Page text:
Children of Uzi Shooting Victim Charles Vacca Pen Letter to 9-Year-Old Girl
The children of Charles Vacca tell girl they are praying for her.
— -- The children of the Arizona weapons instructor who was killed last month when his 9-year-old student lost control of an Uzi submachine gun and accidentally shot him have penned a letter to the young girl.
“You're only 9-years-old,” wrote the four children of the slain instructor, 39-year-old Charles Vacca. "We think about you. We are worried about you. We pray for you, and we wish you peace.
“Our dad would want the same thing,” they wrote.
Vacca left behind sons Christopher Vacca, 11 and Tylor Vacca, 14, and daughters Elizabeth Vacca, 15 and Ashley Moser, 19, when he was shot Aug. 25 at the Last Stop range in White Hills, Arizona, about 60 miles south of Las Vegas.
Vacca was standing next to the 9-year-old girl when she squeezed the Uzi’s trigger. The recoil wrenched the Uzi upward, and Vacca was fatally shot once in the head.
"Our dad would want you to know that you should move forward with your life,” Vacca’s children wrote to the girl, who has not been identified.
“You should not let this define you,” they wrote. “Someday we hope we can meet you, hug you, and tell you that it's OK.”
The 9-year-old girl and her family were vacationing in Las Vegas when the shooting occurred.
James Goodnow, a member of Lamber Goodnow at Fennemore Craig, the Phoenix law firm hired by Vacca’s family after the shooting, said it was the children’s idea to write the letter. He provided a video of the children reading the letter to ABC News.
“I was touched when they told me they wanted to do this,” Goodnow said. “It's rare to see something so human in a legal situation like this.”
He added: "This is about extending out, reaching out to someone who was hurt by this, and saying it's OK."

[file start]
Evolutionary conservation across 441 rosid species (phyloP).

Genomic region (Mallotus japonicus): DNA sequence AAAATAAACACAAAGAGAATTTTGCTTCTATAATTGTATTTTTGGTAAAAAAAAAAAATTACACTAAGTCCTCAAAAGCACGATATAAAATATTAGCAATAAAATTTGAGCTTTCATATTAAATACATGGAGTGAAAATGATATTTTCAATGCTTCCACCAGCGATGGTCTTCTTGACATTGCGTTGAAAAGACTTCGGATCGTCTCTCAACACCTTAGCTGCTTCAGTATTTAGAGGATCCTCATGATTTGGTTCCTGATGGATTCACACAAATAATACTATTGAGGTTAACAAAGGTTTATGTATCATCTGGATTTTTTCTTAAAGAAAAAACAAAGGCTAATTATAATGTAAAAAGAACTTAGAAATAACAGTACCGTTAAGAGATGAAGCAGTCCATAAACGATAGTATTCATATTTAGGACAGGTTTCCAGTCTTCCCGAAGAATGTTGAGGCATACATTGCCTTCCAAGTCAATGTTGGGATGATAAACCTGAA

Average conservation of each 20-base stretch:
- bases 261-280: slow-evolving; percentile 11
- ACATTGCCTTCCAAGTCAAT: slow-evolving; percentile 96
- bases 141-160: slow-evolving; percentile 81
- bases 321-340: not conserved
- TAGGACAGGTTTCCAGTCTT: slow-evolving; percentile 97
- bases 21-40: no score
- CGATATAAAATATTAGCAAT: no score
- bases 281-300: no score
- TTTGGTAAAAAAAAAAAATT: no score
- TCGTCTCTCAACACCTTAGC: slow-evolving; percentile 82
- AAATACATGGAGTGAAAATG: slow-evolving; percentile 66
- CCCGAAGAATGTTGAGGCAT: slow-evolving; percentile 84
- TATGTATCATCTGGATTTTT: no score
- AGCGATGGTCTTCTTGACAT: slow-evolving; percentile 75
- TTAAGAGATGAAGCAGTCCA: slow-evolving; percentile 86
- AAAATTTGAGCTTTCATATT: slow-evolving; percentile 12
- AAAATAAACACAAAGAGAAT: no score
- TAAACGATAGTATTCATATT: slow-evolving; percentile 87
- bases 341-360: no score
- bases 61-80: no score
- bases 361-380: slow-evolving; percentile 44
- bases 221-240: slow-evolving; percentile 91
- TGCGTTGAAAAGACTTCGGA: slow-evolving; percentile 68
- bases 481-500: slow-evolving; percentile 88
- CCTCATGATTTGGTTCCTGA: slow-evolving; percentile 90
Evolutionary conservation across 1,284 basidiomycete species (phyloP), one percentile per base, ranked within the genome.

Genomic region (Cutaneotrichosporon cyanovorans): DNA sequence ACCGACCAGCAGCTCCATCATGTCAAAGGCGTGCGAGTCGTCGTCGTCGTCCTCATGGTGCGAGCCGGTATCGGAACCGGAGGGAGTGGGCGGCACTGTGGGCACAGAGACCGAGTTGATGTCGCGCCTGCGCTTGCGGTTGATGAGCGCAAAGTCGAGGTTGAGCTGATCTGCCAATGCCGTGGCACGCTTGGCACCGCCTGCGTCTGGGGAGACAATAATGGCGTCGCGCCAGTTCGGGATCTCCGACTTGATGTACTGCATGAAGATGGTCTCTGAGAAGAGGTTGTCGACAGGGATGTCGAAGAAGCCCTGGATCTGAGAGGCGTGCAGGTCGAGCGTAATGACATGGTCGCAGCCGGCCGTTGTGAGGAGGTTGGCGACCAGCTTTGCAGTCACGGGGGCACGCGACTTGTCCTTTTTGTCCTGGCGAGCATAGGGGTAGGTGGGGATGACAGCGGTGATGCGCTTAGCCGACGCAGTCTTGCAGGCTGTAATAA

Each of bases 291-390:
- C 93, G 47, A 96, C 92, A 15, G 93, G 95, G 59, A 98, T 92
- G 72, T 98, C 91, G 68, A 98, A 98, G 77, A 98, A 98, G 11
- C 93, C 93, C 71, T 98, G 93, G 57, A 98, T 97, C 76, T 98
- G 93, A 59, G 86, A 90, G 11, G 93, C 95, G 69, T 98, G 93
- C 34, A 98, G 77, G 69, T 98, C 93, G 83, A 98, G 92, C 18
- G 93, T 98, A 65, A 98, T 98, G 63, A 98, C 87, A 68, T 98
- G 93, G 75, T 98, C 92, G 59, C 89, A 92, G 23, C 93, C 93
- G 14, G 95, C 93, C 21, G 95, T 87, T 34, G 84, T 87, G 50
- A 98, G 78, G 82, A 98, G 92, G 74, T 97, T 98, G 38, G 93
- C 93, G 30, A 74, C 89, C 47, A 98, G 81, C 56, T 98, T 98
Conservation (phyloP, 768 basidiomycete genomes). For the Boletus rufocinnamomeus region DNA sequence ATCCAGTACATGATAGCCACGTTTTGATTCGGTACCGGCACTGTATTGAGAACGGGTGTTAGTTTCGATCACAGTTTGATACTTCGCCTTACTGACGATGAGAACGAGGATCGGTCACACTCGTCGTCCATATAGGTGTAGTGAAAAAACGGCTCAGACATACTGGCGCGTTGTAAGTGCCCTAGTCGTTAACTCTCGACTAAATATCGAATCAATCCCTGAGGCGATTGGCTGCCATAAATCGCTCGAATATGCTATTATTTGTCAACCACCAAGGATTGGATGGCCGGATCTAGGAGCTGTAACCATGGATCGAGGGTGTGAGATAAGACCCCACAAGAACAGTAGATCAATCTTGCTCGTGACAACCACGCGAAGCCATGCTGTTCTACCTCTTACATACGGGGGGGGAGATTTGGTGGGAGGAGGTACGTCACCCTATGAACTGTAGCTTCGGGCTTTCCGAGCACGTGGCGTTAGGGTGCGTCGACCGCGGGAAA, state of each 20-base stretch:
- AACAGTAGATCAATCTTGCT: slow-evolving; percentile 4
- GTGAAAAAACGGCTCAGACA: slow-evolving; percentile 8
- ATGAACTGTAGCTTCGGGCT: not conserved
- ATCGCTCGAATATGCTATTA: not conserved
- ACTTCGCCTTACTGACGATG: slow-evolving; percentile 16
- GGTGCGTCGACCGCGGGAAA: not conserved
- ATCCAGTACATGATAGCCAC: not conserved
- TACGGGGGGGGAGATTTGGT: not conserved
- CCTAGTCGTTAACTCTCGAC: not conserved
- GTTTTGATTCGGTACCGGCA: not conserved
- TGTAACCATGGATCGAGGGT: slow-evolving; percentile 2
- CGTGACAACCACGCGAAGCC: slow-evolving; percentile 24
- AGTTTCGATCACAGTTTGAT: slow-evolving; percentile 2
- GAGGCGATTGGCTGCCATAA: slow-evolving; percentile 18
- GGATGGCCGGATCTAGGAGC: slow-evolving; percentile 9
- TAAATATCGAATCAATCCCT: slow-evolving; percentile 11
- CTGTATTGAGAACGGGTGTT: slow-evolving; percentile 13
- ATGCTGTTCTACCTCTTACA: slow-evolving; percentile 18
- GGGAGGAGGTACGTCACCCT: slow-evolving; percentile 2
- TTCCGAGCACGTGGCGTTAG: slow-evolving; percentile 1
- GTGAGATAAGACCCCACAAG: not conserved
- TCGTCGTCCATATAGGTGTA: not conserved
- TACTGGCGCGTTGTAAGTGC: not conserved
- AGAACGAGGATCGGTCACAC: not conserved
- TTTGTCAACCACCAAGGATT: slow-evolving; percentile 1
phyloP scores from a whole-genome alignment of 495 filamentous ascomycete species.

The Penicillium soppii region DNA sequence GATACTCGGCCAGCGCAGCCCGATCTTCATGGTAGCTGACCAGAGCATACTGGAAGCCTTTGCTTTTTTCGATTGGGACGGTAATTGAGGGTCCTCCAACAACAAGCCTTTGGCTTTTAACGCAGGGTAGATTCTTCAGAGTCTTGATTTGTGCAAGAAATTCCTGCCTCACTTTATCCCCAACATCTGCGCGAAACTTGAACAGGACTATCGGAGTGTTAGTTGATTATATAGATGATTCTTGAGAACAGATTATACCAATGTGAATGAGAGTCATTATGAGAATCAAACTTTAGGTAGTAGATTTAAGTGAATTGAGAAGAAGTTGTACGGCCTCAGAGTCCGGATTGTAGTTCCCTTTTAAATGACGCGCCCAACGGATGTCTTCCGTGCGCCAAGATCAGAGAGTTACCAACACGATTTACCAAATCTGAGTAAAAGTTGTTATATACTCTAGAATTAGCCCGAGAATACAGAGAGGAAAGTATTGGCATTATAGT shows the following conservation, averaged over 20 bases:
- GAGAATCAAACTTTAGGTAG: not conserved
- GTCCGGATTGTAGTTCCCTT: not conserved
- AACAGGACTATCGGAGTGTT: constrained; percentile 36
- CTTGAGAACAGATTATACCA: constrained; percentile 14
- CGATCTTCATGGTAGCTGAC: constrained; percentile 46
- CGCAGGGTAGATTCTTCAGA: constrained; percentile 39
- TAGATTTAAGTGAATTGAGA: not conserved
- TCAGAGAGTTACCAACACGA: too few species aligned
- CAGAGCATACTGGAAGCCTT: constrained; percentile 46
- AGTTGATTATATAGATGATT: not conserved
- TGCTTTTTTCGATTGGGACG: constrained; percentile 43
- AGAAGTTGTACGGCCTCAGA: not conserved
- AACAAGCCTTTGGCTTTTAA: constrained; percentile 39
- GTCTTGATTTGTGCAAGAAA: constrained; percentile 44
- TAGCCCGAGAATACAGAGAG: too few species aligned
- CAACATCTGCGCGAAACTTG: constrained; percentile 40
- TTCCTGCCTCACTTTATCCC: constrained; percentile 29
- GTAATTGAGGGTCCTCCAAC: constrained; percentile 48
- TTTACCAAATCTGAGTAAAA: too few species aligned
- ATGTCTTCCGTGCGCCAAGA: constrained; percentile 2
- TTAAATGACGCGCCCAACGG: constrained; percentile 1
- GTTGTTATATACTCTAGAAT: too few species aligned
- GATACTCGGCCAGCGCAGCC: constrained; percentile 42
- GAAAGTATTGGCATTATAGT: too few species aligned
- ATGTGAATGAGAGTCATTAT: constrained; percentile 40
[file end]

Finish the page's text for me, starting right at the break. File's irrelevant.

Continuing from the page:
Marc Lamber, also an attorney for the family, said the family wanted "the public to know who Charlie was, and the kind of person he was."
No charges have been filed in the case and responding officers noted that they believed it was an accidental shooting. The range allows anyone above the age of 8 to shoot automatic weapons if the instructor believes they are suitable.
The incident was filmed on an iPhone by the girl’s parents as they stood behind her and Vacca. The girl’s mother shared that video with police as soon as police spoke with her at the gun range’s restaurant.
The family of the 9-year-old girl issued a statement through their lawyer shortly after the police report of the incident was released earlier this month.
"They are devastated by this accident that turned what was supposed to be a unique and brief excursion from their summer vacation into a life changing tragedy," the statement read. "Words cannot express the family's sadness about the accidental shooting of Charles Vacca. They prayed day and night that he would survive his injury, and they continue to pray for his family during this terribly difficult time."
In their letter to the 9-year-old girl, Vacca's children also took an opportunity to describe their dad, who was a range master at the Last Stop range.
“Our dad wasn't just an instructor,” they wrote. “He was funny, strong, a protector, a hero, and our friend. He was a good man.”
“Like you, we are living through this tragic event that we cannot shut off,” the letter concluded. “It's with us all the time.”